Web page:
Erratum: Zinc deficiency induces hypertension by promoting renal Na+reabsorption (American Journal of Physiology - Renal Physiology (2019) 316 (F646-F653) DOI: 10.1152/ajprenal.00487.2018)

C. R. Williams, M. Mistry, A. M. Cheriyan, J. M. Williams, M. K. Naraine, C. L. Ellis, R. Mallick, A. C. Mistry, J. L. Gooch, B. Ko, H. Cai, R. S. Hoover

Research output: Contribution to journalComment/debatepeer-review

Abstract

In this article, in terms of experimental procedures, mice were group housed for metabolic cage studies; for the RESULTS, there are some data for urinary values where the units have to be corrected. These changes did not alter any of the conclusions of the study. Corrections are detailed below. In EXPERIMENTAL DESIGN, BP Regulation, Na excretion, the paragraph should read as follows: Metabolic cage studies were performed to measure urinary Naexcretion. Mice were group housed (5 mice/cage). After a 24-h acclimation period, 24-h urine samples were collected. Na was measured using a Medica EasyLyte Plus Na K Cl analyzer. Total Na excretion was calculated by multiplying Na concentration by total urine output/24 h/cage. In RESULTS, ZnD Causes Increased BP and Dysregulated Renal Na Transport, the second paragraph should read as follows: Concurrently, 24-h urinary Na excretion was measured (Fig. 1D). BP changes were accompanied by corresponding changes in urinary Na excretion. During the pressor phases, urinary Na levels were significantly decreased in ZnD mice at week 1 (836.3 87.76 vs. 1,198.4 62.52 mol) and week 6 (937.0 53.54 vs. 1,338.0 144.40 mol) compared with ZnA mice. However, during the normotensive phase, urinary Na levels were not statistically different at week 3 (1,092.4 76.36 vs. 1,140.1 84.35 mol). Like urinary Na excretion, the amount of Cl excreted during the pressor phases was less in ZnD mice (863.9- 64.30 vs. 1,135.7- 59.84 mol at week 1 and 950.7- 49.34 vs. 1,400.5 180.8mol at week 6), while urinary Cl levels were unaltered during the normotensive phase (1,078.2 66.55 vs. 1,167.5 90.53 mol at week 3). However, urinary K excretion was reduced during all phases (616.0 57.43 vs. 824.4 38.99mol at week 1, 625.6 46.46 vs. 826.7-49.61 mol at week 3, and 593.9 19.29 vs. 963.3-89.80 mol at week 6). Together, these results indicate that ZnD-induced BP increases are accompanied by reduced renal Na, Cl, and K excretion. In RESULTS, NCC Mediates ZnD-Induced Hypertension, first paragraph, the final sentences should read as follows: Furthermore, urinary Na levels were elevated in response to HCTZ administration compared with vehicle-treated ZnD mice (1,227.7 29.58 vs. 1,032.5 30.39 mol). This finding indicates an increase in NCC activity. In RESULTS, Zn2 Regulates BP and NCC, first paragraph, the final sentence should read as follows: Furthermore, this reduction in BP was accompanied by elevated urinary Na levels (1,280.9 31.92 vs. 937.0 75.72 mol). The corrected values are shown in Fig. 1D, below:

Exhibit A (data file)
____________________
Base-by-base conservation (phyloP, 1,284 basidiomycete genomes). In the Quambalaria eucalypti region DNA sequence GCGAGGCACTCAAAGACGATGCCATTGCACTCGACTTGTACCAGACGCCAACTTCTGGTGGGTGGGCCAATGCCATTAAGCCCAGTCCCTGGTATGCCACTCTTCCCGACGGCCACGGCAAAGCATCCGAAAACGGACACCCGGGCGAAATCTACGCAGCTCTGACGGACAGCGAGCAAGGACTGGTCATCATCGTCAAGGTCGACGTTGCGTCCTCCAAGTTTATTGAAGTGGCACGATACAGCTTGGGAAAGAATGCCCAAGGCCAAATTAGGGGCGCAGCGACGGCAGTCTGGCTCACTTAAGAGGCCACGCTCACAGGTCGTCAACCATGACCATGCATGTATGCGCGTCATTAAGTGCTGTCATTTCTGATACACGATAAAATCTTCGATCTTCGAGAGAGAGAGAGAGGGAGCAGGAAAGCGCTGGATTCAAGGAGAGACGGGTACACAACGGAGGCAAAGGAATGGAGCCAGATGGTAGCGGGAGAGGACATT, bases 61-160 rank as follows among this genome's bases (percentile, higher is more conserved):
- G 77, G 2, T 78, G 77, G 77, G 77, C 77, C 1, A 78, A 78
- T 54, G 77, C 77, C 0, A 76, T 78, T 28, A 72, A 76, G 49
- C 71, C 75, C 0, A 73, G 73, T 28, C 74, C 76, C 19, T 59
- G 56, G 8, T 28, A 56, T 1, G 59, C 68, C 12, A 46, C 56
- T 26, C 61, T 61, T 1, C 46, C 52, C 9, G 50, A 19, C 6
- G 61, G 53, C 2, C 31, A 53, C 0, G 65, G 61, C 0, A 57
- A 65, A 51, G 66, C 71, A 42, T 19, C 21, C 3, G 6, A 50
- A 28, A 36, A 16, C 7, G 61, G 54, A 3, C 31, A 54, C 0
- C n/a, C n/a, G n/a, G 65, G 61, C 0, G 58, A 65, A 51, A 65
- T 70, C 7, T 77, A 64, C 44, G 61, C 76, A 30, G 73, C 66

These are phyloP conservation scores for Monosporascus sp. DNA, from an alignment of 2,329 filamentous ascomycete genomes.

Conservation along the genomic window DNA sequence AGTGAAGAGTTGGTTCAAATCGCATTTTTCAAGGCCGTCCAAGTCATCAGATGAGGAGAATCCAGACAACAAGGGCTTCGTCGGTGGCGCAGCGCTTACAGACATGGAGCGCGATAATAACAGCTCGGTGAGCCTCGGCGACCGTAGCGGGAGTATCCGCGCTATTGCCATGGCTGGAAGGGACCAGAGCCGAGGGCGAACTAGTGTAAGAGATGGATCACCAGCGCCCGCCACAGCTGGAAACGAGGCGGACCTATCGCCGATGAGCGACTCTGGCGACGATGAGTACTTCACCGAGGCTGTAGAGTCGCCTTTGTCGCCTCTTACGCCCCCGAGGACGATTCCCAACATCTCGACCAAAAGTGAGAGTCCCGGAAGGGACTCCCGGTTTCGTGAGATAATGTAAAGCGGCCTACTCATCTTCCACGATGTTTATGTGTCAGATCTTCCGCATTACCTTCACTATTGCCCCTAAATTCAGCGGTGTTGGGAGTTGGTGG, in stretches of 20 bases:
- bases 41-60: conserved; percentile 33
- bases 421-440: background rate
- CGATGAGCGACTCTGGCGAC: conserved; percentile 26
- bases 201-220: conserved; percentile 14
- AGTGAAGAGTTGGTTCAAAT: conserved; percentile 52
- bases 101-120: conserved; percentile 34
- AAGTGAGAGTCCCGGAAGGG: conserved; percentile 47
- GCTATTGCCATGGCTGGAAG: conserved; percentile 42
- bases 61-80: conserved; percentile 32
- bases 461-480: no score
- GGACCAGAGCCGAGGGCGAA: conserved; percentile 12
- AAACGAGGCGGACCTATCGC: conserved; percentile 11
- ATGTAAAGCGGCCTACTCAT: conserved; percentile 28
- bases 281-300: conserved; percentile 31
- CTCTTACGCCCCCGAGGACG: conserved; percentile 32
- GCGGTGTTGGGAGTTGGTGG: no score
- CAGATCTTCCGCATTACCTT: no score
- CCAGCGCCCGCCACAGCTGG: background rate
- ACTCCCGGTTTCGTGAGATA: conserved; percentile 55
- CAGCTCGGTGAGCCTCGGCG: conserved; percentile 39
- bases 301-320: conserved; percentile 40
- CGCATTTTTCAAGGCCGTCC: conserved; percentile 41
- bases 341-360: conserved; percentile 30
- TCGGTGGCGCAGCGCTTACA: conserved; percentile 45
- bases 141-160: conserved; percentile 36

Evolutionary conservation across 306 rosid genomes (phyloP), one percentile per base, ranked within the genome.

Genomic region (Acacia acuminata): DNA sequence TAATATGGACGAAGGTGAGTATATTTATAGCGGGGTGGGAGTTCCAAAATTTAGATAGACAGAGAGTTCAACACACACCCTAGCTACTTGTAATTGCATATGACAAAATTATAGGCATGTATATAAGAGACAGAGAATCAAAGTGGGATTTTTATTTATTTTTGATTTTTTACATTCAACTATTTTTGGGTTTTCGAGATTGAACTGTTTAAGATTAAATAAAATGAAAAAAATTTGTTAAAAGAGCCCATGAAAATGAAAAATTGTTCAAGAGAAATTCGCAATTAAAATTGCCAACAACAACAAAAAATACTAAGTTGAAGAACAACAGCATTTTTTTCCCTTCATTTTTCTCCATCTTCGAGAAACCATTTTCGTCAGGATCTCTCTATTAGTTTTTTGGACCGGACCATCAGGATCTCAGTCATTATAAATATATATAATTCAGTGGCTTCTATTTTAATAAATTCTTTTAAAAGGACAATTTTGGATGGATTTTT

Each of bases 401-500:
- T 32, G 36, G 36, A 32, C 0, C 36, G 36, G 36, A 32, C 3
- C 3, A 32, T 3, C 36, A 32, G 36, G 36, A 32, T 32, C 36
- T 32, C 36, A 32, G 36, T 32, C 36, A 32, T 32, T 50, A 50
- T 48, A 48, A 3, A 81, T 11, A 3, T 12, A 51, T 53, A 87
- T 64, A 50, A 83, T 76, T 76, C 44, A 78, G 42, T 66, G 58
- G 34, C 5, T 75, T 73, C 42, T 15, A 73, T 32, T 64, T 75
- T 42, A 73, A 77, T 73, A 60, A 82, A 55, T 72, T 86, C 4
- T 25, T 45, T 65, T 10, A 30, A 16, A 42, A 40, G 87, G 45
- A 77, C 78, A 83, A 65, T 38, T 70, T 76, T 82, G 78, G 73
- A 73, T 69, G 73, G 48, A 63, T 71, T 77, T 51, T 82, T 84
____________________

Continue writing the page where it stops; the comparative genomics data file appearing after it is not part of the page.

Original languageEnglish (US)
Pages (from-to)F218-F219
JournalAmerican Journal of Physiology - Renal Physiology
Volume317
Issue number1
DOIs
StatePublished - Jul 2019

ASJC Scopus subject areas

  • Physiology
  • Urology

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